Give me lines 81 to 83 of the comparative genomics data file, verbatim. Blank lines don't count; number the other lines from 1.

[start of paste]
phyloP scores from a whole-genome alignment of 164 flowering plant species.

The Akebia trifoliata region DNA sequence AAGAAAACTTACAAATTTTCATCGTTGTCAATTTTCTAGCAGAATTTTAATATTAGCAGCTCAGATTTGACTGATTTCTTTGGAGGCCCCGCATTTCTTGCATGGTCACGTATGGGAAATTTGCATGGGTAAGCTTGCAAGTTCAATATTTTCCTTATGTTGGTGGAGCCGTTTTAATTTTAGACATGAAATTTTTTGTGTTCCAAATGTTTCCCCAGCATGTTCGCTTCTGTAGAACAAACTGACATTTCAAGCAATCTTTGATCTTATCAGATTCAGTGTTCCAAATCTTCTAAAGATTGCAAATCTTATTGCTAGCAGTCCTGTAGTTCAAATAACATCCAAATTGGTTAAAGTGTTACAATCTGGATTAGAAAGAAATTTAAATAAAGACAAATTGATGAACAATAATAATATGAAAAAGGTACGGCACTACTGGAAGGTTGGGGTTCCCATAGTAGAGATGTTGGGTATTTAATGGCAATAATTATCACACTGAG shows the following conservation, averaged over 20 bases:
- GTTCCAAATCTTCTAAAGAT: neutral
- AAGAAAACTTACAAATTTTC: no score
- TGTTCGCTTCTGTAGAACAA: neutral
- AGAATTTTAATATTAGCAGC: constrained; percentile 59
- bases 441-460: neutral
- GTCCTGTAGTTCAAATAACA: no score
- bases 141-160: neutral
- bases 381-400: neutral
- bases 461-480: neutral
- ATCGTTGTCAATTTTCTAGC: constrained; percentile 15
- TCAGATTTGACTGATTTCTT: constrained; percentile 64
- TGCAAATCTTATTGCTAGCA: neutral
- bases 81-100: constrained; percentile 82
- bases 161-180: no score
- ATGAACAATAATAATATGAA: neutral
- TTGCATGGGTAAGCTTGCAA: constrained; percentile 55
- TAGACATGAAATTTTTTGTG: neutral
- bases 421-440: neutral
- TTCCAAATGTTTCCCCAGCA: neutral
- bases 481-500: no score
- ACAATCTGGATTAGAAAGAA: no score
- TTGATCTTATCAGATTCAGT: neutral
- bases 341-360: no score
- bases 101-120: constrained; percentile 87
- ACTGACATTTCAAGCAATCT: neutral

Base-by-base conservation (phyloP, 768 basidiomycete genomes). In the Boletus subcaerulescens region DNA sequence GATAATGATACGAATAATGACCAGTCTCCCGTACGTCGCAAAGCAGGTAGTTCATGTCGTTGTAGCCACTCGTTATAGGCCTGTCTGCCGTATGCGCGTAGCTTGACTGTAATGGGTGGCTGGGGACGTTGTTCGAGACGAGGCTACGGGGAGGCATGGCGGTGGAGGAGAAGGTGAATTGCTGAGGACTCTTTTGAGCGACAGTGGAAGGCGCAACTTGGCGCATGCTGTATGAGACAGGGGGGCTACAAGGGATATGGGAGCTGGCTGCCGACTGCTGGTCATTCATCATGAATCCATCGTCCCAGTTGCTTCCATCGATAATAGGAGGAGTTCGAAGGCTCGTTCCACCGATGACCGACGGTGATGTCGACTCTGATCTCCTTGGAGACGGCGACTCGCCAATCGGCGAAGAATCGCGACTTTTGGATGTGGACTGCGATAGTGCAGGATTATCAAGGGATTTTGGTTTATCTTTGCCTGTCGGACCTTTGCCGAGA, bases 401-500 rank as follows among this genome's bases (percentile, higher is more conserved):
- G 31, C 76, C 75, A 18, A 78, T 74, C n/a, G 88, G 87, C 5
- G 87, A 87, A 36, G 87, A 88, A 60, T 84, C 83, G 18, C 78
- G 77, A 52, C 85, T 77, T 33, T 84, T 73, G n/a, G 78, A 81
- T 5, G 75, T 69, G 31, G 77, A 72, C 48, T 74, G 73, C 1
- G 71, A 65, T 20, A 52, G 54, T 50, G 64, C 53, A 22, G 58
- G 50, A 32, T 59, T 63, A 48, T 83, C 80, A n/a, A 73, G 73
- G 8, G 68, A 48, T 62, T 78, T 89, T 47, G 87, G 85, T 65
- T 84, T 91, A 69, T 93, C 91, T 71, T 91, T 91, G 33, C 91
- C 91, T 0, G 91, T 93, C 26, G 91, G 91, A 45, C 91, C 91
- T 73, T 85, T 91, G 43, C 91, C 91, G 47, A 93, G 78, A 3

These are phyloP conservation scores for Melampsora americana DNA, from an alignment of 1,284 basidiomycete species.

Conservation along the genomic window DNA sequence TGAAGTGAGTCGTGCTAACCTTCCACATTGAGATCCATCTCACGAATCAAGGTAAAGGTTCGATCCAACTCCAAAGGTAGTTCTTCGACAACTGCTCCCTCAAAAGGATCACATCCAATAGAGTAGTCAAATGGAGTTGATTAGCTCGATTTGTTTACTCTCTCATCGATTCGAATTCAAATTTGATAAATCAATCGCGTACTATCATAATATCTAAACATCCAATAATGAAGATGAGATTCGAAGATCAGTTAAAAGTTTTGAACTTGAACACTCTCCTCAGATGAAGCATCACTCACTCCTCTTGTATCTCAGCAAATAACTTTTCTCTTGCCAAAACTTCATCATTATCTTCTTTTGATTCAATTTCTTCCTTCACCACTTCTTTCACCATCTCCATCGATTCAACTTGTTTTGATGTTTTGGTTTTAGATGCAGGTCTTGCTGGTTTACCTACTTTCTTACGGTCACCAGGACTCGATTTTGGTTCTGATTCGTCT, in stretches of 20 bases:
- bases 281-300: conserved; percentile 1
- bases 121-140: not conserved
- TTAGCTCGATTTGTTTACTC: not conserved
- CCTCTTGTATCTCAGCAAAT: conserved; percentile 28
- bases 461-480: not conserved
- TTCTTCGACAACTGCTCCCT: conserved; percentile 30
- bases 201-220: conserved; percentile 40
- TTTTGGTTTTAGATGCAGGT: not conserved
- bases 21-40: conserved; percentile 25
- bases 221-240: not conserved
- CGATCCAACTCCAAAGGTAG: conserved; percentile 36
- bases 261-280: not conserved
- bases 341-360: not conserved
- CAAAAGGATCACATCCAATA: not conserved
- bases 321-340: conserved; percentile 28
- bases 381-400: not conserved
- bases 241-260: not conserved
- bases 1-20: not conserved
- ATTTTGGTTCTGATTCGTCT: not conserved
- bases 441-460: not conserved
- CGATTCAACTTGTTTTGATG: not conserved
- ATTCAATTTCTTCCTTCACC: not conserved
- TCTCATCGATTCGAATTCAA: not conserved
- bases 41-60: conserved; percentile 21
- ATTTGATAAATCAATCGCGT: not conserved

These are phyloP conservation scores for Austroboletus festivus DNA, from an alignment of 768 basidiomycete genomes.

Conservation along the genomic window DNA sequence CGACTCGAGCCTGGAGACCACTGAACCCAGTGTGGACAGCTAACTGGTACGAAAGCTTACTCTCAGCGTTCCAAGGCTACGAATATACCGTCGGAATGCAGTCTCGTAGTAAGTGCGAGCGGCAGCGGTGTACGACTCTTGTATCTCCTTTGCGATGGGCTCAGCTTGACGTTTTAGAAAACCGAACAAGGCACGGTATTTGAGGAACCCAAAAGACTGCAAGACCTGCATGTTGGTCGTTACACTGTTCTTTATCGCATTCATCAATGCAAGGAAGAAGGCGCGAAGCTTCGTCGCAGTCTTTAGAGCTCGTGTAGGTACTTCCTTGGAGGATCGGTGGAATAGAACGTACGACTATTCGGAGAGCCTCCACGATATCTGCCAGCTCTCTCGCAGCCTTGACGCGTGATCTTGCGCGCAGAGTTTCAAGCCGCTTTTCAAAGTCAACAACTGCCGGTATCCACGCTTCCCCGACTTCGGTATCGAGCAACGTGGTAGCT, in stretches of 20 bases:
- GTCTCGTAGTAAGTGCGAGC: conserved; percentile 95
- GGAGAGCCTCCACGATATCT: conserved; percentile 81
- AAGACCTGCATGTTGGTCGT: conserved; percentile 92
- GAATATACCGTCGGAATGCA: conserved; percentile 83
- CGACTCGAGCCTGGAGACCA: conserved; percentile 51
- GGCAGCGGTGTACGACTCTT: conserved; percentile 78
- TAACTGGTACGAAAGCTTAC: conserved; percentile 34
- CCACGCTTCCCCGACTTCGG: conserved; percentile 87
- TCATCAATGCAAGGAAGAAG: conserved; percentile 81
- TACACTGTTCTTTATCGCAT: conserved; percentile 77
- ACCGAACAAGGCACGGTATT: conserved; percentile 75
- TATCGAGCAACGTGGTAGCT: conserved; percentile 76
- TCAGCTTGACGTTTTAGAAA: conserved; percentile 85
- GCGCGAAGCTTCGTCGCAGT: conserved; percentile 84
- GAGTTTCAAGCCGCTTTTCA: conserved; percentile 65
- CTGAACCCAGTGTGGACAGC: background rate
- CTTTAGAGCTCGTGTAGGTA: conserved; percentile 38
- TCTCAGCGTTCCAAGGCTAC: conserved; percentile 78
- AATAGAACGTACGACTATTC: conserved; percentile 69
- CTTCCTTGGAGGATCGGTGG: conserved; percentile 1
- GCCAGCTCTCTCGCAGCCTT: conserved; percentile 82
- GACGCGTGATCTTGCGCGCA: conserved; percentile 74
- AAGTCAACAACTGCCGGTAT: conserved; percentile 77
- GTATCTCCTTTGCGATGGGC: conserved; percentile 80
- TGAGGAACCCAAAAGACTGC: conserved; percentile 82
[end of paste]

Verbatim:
- GCGCGAAGCTTCGTCGCAGT: conserved; percentile 84
- GAGTTTCAAGCCGCTTTTCA: conserved; percentile 65
- CTGAACCCAGTGTGGACAGC: background rate